By Cara Murez HealthDay Reporter
MONDAY, Jan. 4, 2021 (HealthDay News)
When the coronavirus pandemic started, many people began baking banana bread and sourdough loaves at home. Stress eating is nothing new, and 2020 was a year filled with angst for a lot of people.
But researchers at the University of Southern California (USC), Los Angeles, wondered, “Are college-aged people overeating, too?” According to their new study, the answer is “yes.”
The scientists used data from an ongoing study that included participants’ weight in October 2018 and 2019, then again in May and July 2020. The researchers found that nearly half of the 1,820 students who were surveyed were using food to cope with the pandemic.
“I think, for many, it is a coping mechanism to deal with negative feelings, social isolation, also coping with boredom,” said study author Tyler Mason, an assistant professor in the department of preventive medicine at USC. “In our study, we found that women were more likely to engage in these behaviors. And we also found that people who had previously had higher depression were more likely to engage in these coping behaviors.”
The study participants completed a checklist of coping mechanism behaviors that included “eating more food than usual” and “eating high-fat or sugary foods.”
About 48% of the study participants reported one or more unhealthy eating behaviors. The use of food to cope with the pandemic was also associated with weight gain, especially for young adults with a higher starting weight. This could have a long-term impact on their weight trajectories, the researchers noted.
“People who already had vulnerabilities are more likely to engage in these behaviors. People who already have some mental health concerns or mood problems would probably be more likely, but I think it’s possible given the high rates that we’ve seen… people who had never engaged in these types of behaviors might be moving into these risk factors, might be moving into these behaviors,” Mason said.
“One of the reasons is we’re kind of all experiencing some of the risk factors for unhealthy eating. Some of the risk factors are negative mood, social isolation,” Mason added. “And now we’re all experiencing those things.”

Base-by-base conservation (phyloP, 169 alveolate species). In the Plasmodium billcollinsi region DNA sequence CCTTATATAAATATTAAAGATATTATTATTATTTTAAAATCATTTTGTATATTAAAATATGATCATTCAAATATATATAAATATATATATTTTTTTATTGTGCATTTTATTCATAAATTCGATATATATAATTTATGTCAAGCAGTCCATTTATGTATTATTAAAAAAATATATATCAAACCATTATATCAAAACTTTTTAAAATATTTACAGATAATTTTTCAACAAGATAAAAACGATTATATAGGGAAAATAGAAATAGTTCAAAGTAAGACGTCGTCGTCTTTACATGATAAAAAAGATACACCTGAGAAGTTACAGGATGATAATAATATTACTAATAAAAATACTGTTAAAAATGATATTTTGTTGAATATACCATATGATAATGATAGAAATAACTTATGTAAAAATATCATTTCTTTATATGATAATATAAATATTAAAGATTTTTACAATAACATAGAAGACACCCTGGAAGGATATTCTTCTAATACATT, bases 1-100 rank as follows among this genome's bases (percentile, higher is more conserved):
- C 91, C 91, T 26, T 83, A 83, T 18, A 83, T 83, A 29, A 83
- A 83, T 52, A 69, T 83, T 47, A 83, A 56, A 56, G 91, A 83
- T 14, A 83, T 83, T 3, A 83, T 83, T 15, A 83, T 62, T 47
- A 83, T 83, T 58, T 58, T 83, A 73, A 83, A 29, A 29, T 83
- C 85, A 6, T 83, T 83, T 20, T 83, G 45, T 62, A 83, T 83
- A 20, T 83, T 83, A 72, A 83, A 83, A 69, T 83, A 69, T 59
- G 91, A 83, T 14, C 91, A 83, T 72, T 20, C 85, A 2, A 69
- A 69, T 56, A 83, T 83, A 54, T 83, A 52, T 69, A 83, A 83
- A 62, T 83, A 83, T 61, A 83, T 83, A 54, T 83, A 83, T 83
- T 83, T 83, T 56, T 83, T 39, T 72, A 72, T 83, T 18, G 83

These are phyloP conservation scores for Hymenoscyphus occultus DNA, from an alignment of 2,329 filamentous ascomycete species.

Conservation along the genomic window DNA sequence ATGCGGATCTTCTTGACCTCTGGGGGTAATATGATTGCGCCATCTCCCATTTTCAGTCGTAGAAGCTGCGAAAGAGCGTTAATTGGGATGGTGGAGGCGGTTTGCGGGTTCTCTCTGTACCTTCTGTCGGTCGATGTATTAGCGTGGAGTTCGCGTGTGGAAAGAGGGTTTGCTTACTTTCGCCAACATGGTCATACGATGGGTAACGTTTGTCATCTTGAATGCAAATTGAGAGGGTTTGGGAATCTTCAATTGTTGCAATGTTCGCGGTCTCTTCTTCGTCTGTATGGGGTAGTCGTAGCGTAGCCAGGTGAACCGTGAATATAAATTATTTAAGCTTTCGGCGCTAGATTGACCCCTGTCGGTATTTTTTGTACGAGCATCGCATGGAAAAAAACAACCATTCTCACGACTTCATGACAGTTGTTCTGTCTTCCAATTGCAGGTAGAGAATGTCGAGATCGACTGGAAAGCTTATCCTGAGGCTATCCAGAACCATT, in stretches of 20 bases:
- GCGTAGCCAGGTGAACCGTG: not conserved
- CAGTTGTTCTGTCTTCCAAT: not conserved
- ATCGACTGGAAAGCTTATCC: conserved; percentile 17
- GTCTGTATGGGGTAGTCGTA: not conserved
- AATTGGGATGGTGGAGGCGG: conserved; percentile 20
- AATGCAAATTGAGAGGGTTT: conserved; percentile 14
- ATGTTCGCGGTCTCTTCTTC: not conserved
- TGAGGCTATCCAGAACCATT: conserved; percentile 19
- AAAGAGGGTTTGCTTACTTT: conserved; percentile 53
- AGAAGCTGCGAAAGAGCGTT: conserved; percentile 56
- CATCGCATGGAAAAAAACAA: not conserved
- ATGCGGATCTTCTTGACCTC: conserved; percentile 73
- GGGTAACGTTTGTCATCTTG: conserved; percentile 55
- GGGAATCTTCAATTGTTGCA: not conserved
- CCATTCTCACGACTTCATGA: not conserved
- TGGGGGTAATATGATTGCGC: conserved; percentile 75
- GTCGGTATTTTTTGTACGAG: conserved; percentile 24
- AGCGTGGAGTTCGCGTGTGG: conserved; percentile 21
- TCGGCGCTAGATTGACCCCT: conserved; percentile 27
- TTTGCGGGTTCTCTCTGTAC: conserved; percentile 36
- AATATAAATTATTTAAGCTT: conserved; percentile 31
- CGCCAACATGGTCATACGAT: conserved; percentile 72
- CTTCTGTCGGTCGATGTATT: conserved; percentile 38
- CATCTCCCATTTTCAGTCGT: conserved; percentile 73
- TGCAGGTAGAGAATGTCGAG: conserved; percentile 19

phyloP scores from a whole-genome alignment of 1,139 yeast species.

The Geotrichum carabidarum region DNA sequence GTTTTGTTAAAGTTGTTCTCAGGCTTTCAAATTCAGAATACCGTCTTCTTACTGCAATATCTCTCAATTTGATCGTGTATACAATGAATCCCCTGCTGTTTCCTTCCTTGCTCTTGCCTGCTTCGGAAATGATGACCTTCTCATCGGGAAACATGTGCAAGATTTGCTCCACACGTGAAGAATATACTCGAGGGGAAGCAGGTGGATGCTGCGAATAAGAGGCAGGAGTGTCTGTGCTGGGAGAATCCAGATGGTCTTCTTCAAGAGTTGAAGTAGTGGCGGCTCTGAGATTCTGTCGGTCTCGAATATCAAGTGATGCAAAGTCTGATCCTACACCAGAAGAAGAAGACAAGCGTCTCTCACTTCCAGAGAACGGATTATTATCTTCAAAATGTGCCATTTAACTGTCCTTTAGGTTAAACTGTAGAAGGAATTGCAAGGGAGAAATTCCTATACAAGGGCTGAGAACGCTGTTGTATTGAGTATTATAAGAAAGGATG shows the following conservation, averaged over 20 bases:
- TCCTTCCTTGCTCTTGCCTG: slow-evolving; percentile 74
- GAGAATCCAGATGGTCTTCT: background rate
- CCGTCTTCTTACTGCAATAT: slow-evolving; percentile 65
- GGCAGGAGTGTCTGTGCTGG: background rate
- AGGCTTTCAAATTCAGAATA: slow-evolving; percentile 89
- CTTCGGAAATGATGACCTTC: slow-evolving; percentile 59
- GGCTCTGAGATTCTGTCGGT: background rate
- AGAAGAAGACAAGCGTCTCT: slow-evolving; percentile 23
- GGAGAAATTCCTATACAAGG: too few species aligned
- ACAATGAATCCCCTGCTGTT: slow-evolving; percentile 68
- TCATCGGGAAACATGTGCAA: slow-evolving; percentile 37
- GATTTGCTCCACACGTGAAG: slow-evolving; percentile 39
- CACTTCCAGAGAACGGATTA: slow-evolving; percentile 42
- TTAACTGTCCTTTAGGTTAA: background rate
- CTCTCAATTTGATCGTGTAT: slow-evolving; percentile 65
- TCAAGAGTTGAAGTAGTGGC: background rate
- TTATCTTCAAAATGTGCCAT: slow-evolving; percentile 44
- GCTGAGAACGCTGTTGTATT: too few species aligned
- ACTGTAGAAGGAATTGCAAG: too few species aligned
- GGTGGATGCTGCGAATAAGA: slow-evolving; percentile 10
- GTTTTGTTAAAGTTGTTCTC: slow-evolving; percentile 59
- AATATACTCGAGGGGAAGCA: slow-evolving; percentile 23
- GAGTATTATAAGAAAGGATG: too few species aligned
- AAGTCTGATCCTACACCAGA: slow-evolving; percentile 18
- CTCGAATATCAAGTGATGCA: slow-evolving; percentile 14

The study noted that during the COVID-19 pandemic, Americans have experienced travel restrictions and stay-at-home orders. Americans’ finances, education, employment and lifestyle have been impacted, “resulting in high levels of stress, anxiety and depression.”
Young adults may be particularly susceptible to mental health concerns related to the pandemic, in part because of a higher level of interest in social affiliations.
The research was published online recently in the Journal of Adolescent Health.
The authors suggested mass media messaging to combat unhealthy eating strategies. Weight maintenance strategies including self-weighing and self-monitoring could be useful, they suggested.
Connie Diekman is a food and nutrition consultant in St. Louis. She said, “My thought as a dietitian is, ‘Our kids are going through the same thing as we are, and maybe even more so.’ Young adults, their challenges, probably are even a lot more significant than adults because they’re more social than we are.”
Diekman made some suggestions that anyone can use to reduce stress eating. It starts with just being more aware of what you’re eating. After that, assess what you ate, asking “Was I hungry or was this emotional?”
Once you’ve identified that you really love a food like banana bread, ask how often you want to enjoy it and make it part of your routine, Diekman suggested. Slowly move through the change process to healthier eating one step at a time, she said.
Even without good nutrition your body will keep going, but it’s paying a price because healthy eating is the foundation for keeping you healthy for the rest of your life, she explained.
Diekman suggested people start their days with a small meal that includes a protein and a carbohydrate, then plan for small snacks throughout the day to avoid getting overly hungry, which can override logical thinking.
Eat slowly and enjoy what you eat, she said. Don’t feel guilty if breakfast is an egg and a small donut, just don’t eat the full dozen donuts.
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It’s important not to guilt-trip people into healthier eating, Diekman added.
“We have to watch that with our young adults. They’re very vulnerable. They still are trying to figure out their place in the world and we don’t need to make them feel guilty about eating food that gives them comfort,” Diekman said. “We need to help them understand that’s what they’re doing. And how can we maybe do other things for comfort?”
The University of Maryland Medical System offers more ideas for quelling pandemic overeating.
SOURCES: Tyler Mason, PhD, assistant professor, department of preventive medicine, University of Southern California, Los Angeles; Connie Diekman, MEd, RD, food and nutrition consultant, St. Louis; Journal of Adolescent Health, Dec. 5, 2020, online
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